There have been three lawsuits challenging the legality of the more than 2,500 gay marriages that continue on in San Francisco. Conservatives have been trying to destroy the couples marriages by filing these lawsuits. If there is a threat to marriage, the conservatives have just proven that it is them.

Almost three thousand couples married, and the world has not come to an end, though I’m sure that Pat Robertson and the like are praying for California to slip off into the Pacific.

If you want to see some wonderful pictures of this wonderful event, please visit suits fail to halt gay weddings
By Adriel Hampton and Alison Soltau Staff Writers
Published on Wednesday, February 18, 2004
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City officials continued their defiance of state law and will issue more than 150 same-sex marriage licenses today after beating back two lawsuits seeking an immediate halt to gay and lesbian weddings.

“Three court hearings and we’re still moving forward,” Mayor Gavin Newsom said. “Business as usual at City Hall.”

A conservative lobby will today petition the First District Court of Appeals to stop a determined Newsom from continuing to grant same-sex marriage licenses.

The latest legal salvo comes after Superior Court Judge James Warren declined to immediately shut down the licensing of same-sex couples. Hundreds continued to flock to City Hall each day in hopes of exchanging vows.

Warren issued an alternative writ of mandate, which told The City to either cease and desist issuing the marriage licenses or continue to issue the licenses and return to court on March 29 to explain the merits of doing so.

Outside court, in an ensuing war of rhetoric, both sides claimed victory.

City Attorney Dennis Herrera said he was “grateful” the judge had not granted a stay.

“We will be making up arguments on the merits as to why Mayor Newsom and the City and County of San Francisco is perfectly justified and within the rights of the law to order marriage licenses be issued to same-sex couples,” Herrera said.

Members of the Proposition 22 Legal Defense and Education Fund, the group leading the legal charge against The City’s week-old policy of honoring marriage applications submitted by same-sex couples, said they were confident Warren would find in the conservative lobby’s favor on March 29.

The group argues that the same-sex unions violated state law and Proposition 22, which was passed by voters in 2002 and defines marriage as a union between a man and a woman.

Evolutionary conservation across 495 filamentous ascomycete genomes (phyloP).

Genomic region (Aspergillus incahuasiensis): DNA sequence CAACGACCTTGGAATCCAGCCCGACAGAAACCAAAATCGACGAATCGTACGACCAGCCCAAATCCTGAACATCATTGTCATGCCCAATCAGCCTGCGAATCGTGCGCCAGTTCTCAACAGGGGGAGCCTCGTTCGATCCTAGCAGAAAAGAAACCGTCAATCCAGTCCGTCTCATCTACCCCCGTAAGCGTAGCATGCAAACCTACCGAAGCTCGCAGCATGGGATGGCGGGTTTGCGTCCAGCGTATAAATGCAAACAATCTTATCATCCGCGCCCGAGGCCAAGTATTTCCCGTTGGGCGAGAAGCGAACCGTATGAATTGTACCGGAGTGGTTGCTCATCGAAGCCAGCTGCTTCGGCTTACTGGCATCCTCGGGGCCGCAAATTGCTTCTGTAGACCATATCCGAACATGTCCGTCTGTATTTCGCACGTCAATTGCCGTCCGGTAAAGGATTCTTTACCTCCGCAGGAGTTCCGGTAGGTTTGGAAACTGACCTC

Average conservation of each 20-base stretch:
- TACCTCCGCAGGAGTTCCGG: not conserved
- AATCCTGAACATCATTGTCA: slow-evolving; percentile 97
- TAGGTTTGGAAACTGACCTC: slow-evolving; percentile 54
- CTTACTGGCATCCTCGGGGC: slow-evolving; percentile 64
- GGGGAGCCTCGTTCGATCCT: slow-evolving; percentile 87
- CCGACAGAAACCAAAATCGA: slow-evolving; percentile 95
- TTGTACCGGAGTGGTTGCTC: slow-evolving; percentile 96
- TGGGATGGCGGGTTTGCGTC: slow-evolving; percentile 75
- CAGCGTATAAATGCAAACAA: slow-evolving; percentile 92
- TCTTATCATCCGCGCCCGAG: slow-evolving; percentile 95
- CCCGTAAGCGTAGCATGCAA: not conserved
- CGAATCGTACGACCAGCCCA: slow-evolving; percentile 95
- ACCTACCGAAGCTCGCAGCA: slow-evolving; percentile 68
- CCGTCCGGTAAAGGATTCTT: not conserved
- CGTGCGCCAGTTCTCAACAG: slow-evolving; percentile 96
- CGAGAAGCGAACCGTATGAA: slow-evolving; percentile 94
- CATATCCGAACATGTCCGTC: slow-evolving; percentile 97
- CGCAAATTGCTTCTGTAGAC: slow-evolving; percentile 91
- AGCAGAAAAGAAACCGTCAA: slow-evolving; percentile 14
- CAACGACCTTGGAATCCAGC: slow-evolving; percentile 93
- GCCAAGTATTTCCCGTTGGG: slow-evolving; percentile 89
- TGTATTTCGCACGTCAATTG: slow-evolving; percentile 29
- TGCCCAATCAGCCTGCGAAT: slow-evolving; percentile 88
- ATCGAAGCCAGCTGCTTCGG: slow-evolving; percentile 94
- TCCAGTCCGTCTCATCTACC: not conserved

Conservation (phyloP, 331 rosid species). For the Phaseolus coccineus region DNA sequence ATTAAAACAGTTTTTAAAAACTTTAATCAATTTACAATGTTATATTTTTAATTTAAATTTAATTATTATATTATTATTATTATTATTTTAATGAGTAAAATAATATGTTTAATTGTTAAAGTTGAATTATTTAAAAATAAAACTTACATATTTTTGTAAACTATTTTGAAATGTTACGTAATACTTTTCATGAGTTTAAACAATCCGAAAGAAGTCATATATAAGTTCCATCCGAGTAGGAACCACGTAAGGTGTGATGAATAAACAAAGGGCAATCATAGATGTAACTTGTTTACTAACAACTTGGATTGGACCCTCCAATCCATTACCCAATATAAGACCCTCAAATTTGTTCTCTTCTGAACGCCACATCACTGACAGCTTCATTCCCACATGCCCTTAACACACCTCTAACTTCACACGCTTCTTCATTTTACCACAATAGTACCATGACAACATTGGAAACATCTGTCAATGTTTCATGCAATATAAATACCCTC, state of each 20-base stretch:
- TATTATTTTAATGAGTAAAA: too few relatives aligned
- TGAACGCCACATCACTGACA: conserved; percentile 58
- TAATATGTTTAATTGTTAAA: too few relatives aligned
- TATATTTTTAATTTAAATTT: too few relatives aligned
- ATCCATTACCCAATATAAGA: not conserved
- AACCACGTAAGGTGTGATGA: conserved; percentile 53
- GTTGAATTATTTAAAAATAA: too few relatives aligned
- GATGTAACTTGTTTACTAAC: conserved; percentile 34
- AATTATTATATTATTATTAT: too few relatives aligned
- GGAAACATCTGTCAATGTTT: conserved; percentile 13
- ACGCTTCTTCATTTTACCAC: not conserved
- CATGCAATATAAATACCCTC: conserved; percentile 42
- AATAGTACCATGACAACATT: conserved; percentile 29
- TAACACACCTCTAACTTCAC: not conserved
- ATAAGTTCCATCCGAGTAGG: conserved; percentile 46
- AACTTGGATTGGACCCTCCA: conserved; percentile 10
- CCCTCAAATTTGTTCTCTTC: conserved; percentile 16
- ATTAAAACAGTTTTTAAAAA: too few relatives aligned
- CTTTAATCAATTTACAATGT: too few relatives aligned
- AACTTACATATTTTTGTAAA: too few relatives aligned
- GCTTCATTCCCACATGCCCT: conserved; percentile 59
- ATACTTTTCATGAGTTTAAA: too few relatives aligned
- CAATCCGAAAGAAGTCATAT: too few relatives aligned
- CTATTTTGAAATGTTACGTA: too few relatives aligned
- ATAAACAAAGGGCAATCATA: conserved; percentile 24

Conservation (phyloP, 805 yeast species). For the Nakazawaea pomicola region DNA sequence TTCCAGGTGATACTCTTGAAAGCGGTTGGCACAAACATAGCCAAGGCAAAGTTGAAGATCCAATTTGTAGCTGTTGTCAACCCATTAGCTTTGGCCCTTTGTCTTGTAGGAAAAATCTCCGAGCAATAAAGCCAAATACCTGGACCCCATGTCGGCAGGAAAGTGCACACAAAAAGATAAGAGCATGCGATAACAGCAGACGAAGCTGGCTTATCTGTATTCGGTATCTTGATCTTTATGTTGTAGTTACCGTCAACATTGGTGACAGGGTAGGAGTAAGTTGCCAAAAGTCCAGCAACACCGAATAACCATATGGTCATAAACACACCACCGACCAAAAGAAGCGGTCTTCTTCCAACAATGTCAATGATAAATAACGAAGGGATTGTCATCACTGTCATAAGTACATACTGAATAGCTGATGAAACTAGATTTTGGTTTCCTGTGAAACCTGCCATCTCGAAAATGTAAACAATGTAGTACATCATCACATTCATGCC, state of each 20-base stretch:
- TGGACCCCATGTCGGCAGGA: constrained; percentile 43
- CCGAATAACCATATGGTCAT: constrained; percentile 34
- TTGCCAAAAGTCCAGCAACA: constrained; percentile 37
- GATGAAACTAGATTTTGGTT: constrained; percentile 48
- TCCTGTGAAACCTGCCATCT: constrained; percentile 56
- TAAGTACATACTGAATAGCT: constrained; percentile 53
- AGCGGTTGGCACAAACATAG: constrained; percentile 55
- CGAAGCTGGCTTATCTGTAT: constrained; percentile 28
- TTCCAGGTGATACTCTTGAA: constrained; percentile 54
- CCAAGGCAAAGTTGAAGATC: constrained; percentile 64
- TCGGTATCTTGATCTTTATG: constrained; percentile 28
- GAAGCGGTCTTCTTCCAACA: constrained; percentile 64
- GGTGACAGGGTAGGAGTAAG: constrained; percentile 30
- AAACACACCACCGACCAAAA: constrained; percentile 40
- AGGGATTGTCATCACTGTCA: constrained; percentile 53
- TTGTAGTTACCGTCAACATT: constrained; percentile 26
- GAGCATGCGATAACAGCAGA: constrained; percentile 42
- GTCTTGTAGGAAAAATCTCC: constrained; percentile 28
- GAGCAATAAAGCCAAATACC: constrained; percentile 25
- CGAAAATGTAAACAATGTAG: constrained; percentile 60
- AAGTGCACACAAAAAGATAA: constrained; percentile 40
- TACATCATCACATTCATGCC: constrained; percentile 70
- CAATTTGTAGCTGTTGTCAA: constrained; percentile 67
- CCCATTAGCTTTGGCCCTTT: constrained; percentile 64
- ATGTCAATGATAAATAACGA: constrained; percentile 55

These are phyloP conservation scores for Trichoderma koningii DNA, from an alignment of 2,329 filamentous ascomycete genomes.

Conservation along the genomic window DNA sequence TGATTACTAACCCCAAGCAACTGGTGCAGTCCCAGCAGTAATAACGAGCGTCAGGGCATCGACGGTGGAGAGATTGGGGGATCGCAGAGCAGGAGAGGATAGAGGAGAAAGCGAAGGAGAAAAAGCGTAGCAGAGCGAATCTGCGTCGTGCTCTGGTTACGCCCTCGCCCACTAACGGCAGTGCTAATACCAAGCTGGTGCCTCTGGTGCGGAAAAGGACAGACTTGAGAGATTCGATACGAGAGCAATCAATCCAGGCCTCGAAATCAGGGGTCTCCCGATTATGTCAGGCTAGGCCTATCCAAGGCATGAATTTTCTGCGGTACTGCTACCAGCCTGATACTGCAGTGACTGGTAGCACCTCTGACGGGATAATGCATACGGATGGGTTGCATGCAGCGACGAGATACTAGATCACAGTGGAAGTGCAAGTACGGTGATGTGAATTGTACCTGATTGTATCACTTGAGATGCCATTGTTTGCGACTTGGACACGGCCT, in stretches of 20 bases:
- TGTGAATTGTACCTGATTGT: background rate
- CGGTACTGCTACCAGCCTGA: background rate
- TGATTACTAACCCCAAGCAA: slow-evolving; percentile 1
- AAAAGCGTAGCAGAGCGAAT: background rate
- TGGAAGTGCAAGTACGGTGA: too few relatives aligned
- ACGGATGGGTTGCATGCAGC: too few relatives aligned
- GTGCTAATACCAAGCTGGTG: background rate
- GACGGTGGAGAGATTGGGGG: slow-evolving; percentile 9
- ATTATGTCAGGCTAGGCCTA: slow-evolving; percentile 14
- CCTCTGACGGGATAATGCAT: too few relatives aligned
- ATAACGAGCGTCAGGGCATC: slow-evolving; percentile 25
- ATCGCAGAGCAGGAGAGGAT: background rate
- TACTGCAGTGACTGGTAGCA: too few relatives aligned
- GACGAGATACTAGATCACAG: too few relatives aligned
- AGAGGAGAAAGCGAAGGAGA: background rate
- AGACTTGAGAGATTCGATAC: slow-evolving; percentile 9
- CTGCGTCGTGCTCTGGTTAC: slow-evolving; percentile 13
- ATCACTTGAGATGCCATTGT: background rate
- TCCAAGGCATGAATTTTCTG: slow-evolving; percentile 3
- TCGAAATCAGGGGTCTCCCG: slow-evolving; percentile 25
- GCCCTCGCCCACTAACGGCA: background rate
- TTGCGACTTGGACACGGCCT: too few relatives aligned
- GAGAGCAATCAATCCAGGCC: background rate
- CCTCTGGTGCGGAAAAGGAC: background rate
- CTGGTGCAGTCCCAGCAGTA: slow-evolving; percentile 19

The City maintains the state law violates the equal protection clause under the state constitution.

Newsom said whatever happens in court, full legal marriage for same-sex couples is the “inevitable” path. “We’ll march down that path until we are forced to stop,” he said.

Though state officials aren’t backing The City’s move to legalize gay marriage, the newly elected mayor said the licenses would carry the full force of law “once we prevail.”

As legal arguments continued on throughout the day, officials and a handful of volunteers processed and recorded 172 same-sex marriages on Tuesday, bringing the total since the civil disobedience began on Thursday to more than 2,400.

Gov. Arnold Schwarzenegger issued a brief statement in support of Prop. 22, a move that Newsom said did not surprise him.

“Californians spoke on the issue of same-sex marriage when they overwhelmingly approved California’s law that defines marriage as being between a man and a woman,” Schwarzenegger said in a prepared statement. “I support that law and encourage San Francisco officials to obey that law. The courts should act quickly to resolve this matter.”

San Francisco Assessor-Recorder Mabel Teng said the office’s deputies were answering questions for recorders in surrounding counties about the specifics of how they were processing the licenses for same-sex couples. Newsom said he has not yet heard from others mayors interested in following The City’s lead, but is expecting calls.

“We’ll get those calls, but not right now,” he said.

In court, Prop. 22 attorney Robert Tyler questioned whether a mayor had the authority to overturn a state law on the grounds that it violated the constitution. He suggested that the city has bought itself an expensive and ill-advised legal battle, and that his firm would seek punitive damages and legal fees.

He argued that issuing the licenses caused “confusion and injury” to insurance companies and employers who would not know whether to grant the couples marital benefits.

Warren said he had read the voluminous briefs submitted to him, and had done his own research, reviewing all the relevant statutes. Before acting on the conservative group’s request, however, he said the lawyers would have to resolve a punctuation error — a semicolon where the word “or” should have been.

“I am not trying to be petty here, but it is a big deal. … That semicolon is a big deal,” Warren told the lawyers.

The attorneys then spent hours arguing about punctuation and court procedures before the judge issued his own order.

Earlier Tuesday, Judge Ronald Quidachay ruled that a second conservative lobby, the Campaign for California Families, had not given sufficient notice to seek an injunction against the licenses. The CCF was told to come back Friday for that injunction hearing.

By walterh

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